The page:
Articles | Volume 18, issue 8
Atmos. Chem. Phys., 18, 5785–5797, 2018
https://doi.org/10.5194/acp-18-5785-2018
Atmos. Chem. Phys., 18, 5785–5797, 2018
https://doi.org/10.5194/acp-18-5785-2018

Research article 25 Apr 2018

Research article | 25 Apr 2018

Atmospheric bromoform at Cape Point, South Africa: an initial fixed-point data set on the African continent

Brett Kuyper et al.

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Interactive discussion

Status: closed
Status: closed
AC: Author comment | RC: Referee comment | SC: Short comment | EC: Editor comment
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Peer-review completion

AR: Author's response | RR: Referee report | ED: Editor decision
AR by Brett Kuyper on behalf of the Authors (20 Sep 2017)  Author's response    Manuscript
ED: Referee Nomination & Report Request started (21 Sep 2017) by Andreas Hofzumahaus
RR by Anonymous Referee #2 (15 Oct 2017)
RR by Anonymous Referee #1 (23 Oct 2017)
ED: Reconsider after major revisions (26 Oct 2017) by Andreas Hofzumahaus
AR by Brett Kuyper on behalf of the Authors (07 Dec 2017)  Author's response    Manuscript
ED: Referee Nomination & Report Request started (12 Dec 2017) by Andreas Hofzumahaus
RR by Anonymous Referee #2 (23 Dec 2017)
ED: Reconsider after major revisions (08 Jan 2018) by Andreas Hofzumahaus
AR by Brett Kuyper on behalf of the Authors (26 Feb 2018)  Author's response    Manuscript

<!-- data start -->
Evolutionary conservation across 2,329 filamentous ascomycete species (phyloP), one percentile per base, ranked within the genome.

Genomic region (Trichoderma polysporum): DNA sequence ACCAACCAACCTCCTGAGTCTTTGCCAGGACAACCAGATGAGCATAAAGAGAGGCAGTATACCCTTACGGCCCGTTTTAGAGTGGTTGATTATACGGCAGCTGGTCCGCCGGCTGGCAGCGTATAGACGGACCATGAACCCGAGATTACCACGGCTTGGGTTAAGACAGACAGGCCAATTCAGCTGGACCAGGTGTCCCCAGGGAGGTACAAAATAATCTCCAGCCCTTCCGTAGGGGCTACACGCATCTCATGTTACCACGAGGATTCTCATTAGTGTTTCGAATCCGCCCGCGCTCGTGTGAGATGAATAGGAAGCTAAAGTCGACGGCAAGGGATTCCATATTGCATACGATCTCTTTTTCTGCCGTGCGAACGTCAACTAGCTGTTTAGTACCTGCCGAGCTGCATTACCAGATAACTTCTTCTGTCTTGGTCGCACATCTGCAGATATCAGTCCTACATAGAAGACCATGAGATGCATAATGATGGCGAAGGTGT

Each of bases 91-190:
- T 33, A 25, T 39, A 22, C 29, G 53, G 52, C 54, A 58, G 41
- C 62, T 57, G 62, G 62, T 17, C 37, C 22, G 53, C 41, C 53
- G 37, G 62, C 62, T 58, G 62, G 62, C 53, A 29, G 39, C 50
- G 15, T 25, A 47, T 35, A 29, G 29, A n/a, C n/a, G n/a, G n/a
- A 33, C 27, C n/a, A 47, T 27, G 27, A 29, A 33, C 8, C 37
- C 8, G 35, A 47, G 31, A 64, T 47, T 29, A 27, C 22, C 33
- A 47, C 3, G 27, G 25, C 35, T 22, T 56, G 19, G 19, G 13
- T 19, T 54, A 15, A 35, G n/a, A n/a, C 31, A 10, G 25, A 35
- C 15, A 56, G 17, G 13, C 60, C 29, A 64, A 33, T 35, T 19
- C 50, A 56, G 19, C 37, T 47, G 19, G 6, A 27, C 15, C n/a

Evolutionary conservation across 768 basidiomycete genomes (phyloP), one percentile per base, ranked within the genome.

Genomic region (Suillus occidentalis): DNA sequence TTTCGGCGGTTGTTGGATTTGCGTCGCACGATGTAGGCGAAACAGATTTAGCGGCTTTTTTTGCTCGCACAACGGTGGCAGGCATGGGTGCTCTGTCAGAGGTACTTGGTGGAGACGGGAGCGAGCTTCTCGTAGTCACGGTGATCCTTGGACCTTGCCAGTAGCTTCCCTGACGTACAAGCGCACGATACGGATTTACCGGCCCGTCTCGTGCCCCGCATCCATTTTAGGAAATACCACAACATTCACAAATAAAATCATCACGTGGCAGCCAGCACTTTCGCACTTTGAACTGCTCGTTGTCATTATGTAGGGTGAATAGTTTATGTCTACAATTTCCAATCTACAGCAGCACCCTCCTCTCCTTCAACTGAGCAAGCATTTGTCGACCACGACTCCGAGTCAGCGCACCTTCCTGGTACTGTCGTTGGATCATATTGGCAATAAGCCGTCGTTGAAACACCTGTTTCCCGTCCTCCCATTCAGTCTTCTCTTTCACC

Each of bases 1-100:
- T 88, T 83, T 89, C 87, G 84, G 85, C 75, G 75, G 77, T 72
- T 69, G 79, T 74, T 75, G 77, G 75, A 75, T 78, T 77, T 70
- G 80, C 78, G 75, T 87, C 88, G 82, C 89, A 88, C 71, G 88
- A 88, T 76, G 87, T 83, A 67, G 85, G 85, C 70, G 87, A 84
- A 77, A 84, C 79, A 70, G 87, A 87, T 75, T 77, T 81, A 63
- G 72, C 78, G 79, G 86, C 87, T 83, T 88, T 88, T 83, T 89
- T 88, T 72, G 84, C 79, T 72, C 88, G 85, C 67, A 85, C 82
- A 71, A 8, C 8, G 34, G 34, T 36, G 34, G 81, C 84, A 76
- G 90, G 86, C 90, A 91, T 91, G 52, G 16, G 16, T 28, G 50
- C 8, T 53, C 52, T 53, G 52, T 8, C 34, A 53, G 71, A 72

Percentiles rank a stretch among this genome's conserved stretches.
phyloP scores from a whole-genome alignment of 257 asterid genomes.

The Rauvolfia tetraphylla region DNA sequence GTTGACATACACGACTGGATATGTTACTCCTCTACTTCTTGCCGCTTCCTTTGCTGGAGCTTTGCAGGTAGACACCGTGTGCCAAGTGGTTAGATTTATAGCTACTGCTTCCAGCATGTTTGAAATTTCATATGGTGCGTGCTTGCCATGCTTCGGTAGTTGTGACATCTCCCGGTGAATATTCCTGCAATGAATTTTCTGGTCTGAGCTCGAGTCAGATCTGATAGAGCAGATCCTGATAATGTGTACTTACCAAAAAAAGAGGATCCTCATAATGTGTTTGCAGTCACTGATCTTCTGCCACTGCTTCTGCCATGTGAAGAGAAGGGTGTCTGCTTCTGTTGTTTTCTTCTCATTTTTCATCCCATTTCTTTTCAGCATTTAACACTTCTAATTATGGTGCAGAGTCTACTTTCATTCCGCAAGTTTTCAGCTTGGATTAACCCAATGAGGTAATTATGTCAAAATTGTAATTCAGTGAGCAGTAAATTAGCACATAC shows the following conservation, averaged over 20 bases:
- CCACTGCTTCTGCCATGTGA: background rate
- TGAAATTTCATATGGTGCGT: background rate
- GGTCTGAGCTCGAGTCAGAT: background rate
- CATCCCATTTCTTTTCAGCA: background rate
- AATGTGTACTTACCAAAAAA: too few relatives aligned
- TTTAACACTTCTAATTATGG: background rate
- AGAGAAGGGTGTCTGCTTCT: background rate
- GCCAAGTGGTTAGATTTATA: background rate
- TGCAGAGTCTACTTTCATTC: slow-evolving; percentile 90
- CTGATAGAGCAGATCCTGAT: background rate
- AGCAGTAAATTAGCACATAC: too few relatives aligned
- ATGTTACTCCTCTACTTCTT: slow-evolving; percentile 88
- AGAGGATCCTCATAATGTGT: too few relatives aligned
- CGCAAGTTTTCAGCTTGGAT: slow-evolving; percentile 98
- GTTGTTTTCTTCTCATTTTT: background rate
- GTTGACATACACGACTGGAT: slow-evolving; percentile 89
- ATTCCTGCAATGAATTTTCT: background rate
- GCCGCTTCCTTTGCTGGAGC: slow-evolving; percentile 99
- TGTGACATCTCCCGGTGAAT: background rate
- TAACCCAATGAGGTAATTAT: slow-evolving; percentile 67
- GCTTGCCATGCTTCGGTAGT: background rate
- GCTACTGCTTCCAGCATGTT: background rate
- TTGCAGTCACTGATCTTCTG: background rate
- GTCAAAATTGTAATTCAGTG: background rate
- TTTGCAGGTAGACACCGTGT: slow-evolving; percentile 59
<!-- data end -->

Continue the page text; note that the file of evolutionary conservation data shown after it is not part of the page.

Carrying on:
ED: Referee Nomination & Report Request started (28 Feb 2018) by Andreas Hofzumahaus
RR by Anonymous Referee #2 (16 Mar 2018)
ED: Publish subject to minor revisions (review by editor) (19 Mar 2018) by Andreas Hofzumahaus
AR by Brett Kuyper on behalf of the Authors (23 Mar 2018)  Author's response    Manuscript
ED: Publish as is (03 Apr 2018) by Andreas Hofzumahaus
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Short summary
Atmospheric measurements of a single biogenic compound, bromoform, released from phytoplankton and kelp were made at Cape Point, South Africa. These measurements are the first long-term, fixed-point measurements in southern Africa. This compound is the largest transport of bromine to the atmosphere, and this plays an important role in climate change. The short time series presented here shows large quantities of bromoform in the atmosphere.
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